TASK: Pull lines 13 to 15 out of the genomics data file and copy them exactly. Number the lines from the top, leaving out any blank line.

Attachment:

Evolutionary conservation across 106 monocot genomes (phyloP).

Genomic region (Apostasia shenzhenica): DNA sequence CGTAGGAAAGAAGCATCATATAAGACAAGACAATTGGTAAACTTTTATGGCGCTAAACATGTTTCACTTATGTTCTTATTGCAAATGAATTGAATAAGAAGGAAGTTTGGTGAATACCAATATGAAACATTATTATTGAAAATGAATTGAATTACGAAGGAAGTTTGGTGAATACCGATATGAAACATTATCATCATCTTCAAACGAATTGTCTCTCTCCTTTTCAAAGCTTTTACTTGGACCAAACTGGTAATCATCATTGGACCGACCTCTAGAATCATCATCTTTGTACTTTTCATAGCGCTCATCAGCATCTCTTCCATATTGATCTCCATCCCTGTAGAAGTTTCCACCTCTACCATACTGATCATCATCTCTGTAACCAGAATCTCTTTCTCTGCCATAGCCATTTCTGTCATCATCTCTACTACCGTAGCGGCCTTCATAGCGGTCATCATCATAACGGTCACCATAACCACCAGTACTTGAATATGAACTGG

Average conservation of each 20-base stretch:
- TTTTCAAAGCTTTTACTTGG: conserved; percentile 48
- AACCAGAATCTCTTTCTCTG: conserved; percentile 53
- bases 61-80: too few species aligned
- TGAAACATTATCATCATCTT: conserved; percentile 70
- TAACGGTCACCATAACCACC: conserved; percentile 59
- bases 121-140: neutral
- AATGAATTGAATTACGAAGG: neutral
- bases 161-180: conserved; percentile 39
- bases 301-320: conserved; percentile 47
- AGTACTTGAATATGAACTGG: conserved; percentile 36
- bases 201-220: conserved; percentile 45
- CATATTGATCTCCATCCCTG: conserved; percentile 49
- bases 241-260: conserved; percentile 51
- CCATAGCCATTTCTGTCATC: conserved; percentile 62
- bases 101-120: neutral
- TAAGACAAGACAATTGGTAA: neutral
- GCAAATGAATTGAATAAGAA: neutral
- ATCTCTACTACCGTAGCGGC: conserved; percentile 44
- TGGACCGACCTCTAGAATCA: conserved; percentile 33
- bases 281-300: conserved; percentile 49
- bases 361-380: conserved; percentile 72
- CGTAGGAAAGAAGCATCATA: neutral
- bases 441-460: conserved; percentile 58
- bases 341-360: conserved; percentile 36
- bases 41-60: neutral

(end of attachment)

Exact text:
- AGTACTTGAATATGAACTGG: conserved; percentile 36
- bases 201-220: conserved; percentile 45
- CATATTGATCTCCATCCCTG: conserved; percentile 49